One connection we are learning more about is the interactions between the gut microbiome and immune health. Not surprisingly, the epicenter of immune health is in the gut. The gut is a primary site where the body interacts with the environment. 

DNA doesn’t just exist in our cells; the microbiome accounts for around 90% of the total genetic material in the body. Our immune system and microbiome have evolved together – we are forever linked and dependent upon each other. 

Many immune cells in the GI tract fight pathogens, balance inflammation, and influence epigenetics.

The organisms, including bacteria that live in the GI tract, create metabolites that influence immune cells, including helper T cells and other white blood cells. Helper T cells are a critical part of adaptive immunity and produce cytokines, which are inflammatory messengers. 

Research suggests that epigenetic mechanisms that result in an imbalance of the helper T cells may cause and progress intestinal inflammatory diseases, including autoimmune diseases like Crohn’s disease and ulcerative colitis.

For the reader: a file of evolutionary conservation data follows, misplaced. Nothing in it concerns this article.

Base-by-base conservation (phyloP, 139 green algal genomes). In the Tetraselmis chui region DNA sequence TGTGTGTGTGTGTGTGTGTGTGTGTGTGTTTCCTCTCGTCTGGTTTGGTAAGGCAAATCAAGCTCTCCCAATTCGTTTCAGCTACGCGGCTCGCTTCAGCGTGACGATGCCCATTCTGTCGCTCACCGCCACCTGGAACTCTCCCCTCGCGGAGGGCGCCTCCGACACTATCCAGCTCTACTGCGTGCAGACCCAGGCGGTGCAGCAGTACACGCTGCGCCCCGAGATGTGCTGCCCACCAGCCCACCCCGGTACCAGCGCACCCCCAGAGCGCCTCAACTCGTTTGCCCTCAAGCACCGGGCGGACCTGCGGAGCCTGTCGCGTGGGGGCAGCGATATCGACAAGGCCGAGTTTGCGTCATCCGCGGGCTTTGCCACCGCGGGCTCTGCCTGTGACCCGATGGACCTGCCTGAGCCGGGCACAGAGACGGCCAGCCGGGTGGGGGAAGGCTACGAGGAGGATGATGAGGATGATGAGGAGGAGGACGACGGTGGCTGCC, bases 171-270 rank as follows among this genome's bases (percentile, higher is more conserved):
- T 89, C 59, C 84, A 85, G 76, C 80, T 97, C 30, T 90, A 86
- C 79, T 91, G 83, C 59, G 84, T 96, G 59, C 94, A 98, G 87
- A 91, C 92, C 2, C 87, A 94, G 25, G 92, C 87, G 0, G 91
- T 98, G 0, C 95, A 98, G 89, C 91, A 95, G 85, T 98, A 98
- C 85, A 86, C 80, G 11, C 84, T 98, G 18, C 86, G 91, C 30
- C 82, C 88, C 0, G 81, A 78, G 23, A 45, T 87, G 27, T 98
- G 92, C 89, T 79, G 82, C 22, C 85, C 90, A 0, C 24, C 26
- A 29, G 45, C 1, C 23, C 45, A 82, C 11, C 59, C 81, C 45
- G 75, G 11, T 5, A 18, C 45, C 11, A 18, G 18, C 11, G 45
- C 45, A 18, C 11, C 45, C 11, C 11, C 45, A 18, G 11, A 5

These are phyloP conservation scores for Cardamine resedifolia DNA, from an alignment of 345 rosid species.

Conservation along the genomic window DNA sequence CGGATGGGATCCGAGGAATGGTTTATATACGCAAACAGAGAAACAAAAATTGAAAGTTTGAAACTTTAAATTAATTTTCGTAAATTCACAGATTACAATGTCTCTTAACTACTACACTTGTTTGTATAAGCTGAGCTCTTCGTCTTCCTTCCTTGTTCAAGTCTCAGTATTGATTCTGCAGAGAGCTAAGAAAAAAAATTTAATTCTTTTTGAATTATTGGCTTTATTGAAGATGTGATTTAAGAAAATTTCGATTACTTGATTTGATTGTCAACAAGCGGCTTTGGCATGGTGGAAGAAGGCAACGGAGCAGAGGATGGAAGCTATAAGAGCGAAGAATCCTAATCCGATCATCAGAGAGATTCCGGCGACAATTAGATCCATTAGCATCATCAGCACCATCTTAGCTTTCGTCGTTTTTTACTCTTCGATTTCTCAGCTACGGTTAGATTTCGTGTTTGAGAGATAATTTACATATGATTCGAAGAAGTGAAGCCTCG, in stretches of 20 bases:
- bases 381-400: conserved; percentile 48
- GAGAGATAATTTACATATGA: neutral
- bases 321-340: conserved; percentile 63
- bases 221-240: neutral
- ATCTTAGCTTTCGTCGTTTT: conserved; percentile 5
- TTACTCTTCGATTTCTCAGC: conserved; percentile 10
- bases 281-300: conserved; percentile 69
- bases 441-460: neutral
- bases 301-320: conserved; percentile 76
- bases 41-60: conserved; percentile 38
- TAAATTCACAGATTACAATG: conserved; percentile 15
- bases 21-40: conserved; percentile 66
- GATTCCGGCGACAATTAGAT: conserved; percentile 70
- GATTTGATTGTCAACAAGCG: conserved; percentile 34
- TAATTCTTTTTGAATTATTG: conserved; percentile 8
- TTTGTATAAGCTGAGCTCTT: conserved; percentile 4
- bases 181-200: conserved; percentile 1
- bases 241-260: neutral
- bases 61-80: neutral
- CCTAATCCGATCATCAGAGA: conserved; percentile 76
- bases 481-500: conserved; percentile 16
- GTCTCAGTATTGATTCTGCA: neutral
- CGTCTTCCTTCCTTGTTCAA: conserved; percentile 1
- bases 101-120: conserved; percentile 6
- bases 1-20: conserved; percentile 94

When we understand the specific epigenetic drivers, we can also understand how to change epigenetics in favor of more optimal, healthy patterns. 

Put this research into practice:

There are various ways to modulate or manipulate the microbiome to improve beneficial organisms and diversity. First, work with a Functional Medicine practitioner for appropriate testing, such as the GI MAP stool test, to understand the specifics of your microbiome. From there, you can personalize your approach to achieve optimal microbiome and digestive health

Learn more about restoring gut health in this article. Strategies to consider are diet change, prebiotic and probiotic supplements, and lifestyle habits to improve stress resilience.  

The pattern of methylation across the genome tells the story of your epigenetics.

The good news is that your story isn’t already written; you get to write the rest of your epigenetic story through how you eat and live daily. What an empowering message! How will you begin to influence your story today? 


  1. https://pubmed.ncbi.nlm.nih.gov/35666868/
  2. https://www.ncbi.nlm.nih.gov/pmc/articles/PMC8064200/
  3. https://pubmed.ncbi.nlm.nih.gov/32088363/
  4. https://pubmed.ncbi.nlm.nih.gov/31214247/
  5. https://pubmed.ncbi.nlm.nih.gov/35577003/
  6. https://www.ncbi.nlm.nih.gov/pmc/articles/PMC8316543/